Frankenstein modification – swapping stock parts for more power

Frankenstein is globally known as the big, green monster that was created in a sketchy lab by using different body parts off of other unfortunate hosts.

While that paints a grim picture, the Frankenstein in question here is something else entirely – although it still involves using parts but not of those off living people.

Creating a different ‘monster’

In an automotive sense, a Frankenstein conversion involves swapping OEM parts of a particular brand and using it on another model in the range for added performance gains. The most common components ‘experimented’ with is the cylinder head or sub assembly but this can also include suspension, braking or even aesthetic parts.

Frankenstein mods are bolt-on bits and does not require additional custom work.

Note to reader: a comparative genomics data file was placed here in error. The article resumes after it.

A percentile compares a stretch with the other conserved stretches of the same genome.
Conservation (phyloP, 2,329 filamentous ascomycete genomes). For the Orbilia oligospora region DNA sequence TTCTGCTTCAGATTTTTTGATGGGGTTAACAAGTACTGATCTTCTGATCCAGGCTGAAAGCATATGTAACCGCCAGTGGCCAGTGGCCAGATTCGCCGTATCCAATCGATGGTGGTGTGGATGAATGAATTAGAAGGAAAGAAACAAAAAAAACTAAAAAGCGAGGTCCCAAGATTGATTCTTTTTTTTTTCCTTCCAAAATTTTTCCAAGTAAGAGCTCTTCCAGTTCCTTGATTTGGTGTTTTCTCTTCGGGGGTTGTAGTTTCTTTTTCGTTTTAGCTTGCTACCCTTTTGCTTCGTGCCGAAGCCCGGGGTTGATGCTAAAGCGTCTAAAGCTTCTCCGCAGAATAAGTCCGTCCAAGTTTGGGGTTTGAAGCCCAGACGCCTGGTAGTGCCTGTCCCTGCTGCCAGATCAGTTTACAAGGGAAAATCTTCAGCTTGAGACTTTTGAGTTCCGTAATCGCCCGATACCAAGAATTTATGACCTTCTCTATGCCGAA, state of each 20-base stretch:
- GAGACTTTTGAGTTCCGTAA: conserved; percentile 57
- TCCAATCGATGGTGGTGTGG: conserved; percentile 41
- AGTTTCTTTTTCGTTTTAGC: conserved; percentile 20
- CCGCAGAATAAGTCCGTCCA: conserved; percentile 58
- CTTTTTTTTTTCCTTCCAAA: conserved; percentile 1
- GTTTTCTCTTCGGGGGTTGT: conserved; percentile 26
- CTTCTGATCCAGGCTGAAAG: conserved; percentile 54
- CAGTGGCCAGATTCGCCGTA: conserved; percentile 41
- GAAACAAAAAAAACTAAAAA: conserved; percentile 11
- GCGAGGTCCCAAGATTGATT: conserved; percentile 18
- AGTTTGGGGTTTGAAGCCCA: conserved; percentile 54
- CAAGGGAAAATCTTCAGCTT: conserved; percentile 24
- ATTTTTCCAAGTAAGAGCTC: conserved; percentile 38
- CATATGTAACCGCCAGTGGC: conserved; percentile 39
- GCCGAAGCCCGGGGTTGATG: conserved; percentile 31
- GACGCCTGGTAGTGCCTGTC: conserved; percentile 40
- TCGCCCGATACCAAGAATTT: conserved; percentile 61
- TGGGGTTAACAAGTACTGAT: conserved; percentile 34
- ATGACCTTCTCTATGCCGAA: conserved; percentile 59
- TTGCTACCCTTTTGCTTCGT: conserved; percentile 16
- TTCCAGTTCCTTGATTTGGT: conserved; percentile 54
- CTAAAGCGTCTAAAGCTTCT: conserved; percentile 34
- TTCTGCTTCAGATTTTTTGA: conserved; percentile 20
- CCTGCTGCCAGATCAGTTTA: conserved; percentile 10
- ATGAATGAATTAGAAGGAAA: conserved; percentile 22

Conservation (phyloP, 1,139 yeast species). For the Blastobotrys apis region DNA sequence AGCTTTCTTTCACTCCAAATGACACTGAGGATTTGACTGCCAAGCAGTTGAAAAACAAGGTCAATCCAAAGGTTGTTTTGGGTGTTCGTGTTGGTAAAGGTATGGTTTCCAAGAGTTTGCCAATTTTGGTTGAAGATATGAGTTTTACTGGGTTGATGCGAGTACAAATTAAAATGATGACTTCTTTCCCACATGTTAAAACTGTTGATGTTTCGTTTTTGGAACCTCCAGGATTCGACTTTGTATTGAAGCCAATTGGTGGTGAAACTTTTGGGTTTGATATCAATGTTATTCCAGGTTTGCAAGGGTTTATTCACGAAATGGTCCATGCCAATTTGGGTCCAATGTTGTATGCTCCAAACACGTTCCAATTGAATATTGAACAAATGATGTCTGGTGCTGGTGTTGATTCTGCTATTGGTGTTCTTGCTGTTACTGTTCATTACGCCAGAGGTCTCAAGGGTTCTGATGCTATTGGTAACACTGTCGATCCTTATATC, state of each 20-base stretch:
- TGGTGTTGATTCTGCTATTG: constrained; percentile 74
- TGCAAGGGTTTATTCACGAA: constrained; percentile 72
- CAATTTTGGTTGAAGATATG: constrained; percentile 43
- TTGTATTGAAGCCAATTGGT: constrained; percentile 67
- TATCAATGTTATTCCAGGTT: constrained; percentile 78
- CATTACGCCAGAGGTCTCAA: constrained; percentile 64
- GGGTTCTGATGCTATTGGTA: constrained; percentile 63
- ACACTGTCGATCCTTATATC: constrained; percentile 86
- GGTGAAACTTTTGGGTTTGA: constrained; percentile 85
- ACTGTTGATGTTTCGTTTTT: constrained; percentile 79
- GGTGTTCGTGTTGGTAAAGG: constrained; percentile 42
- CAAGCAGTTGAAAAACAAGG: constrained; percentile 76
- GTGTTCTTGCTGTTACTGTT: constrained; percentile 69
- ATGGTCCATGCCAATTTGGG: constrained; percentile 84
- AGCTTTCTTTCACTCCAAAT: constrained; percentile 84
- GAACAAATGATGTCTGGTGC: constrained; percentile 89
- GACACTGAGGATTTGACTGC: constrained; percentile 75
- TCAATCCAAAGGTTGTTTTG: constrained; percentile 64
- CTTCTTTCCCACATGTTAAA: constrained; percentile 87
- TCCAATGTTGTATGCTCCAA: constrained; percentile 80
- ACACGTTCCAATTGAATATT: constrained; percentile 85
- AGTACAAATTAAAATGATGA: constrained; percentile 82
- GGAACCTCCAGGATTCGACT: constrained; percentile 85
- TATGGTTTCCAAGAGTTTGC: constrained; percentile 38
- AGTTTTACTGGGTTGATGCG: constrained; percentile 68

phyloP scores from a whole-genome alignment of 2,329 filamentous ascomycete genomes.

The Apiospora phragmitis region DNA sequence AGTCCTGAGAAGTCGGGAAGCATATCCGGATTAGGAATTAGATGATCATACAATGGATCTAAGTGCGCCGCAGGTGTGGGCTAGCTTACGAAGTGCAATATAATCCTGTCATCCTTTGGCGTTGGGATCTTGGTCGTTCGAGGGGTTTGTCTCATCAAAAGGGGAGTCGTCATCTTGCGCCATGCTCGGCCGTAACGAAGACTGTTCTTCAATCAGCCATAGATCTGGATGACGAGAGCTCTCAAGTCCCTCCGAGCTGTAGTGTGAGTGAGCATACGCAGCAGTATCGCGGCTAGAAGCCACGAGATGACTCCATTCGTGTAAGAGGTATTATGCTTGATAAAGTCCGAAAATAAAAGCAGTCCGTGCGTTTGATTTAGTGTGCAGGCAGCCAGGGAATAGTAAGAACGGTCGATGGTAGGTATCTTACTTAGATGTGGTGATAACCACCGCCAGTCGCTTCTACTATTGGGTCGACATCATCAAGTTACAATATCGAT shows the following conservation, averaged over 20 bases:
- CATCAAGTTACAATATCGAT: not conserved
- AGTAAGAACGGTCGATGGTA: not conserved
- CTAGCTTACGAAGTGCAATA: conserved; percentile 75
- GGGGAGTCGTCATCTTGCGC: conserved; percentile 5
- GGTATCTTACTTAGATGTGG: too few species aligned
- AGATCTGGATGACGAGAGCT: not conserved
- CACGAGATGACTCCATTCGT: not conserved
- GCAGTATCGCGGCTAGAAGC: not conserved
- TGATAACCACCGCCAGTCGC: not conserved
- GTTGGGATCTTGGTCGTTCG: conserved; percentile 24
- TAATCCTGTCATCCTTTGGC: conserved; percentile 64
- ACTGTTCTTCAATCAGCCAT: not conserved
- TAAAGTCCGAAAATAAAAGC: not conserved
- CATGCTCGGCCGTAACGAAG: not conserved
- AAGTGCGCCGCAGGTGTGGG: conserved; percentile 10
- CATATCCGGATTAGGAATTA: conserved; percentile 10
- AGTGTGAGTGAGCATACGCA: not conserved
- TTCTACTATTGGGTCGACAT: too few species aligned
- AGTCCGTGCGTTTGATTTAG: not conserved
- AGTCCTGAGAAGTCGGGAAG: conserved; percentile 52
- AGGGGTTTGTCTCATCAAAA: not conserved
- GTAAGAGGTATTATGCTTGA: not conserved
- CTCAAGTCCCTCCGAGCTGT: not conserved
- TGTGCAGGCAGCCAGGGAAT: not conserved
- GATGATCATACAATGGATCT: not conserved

Image: Mark Skinner/Flickr

Honda’s B-series range of engines could well be credited with the word Frankenstein as B16, B18 and B20 parts from the likes of the Integra and Civic are mostly interchangeable with one another. While this conversion does not increase power exponentially, it leaves much more room for tuning.

Has to be compatible

Maybe something like the fuel rail or injectors of one particular model is better suited to another to provide better fueling to make more power.

This type of modification is better suited to older performance cars where most models were built around the same mechanical blueprint. Cars these days are too intricate and purpose-built that would render such an action null and void.

It is imperative to do as much research on a particular engine and mechanical parts as possible. The last thing you want to do is buy the parts and find out that they aren’t entirely compatible.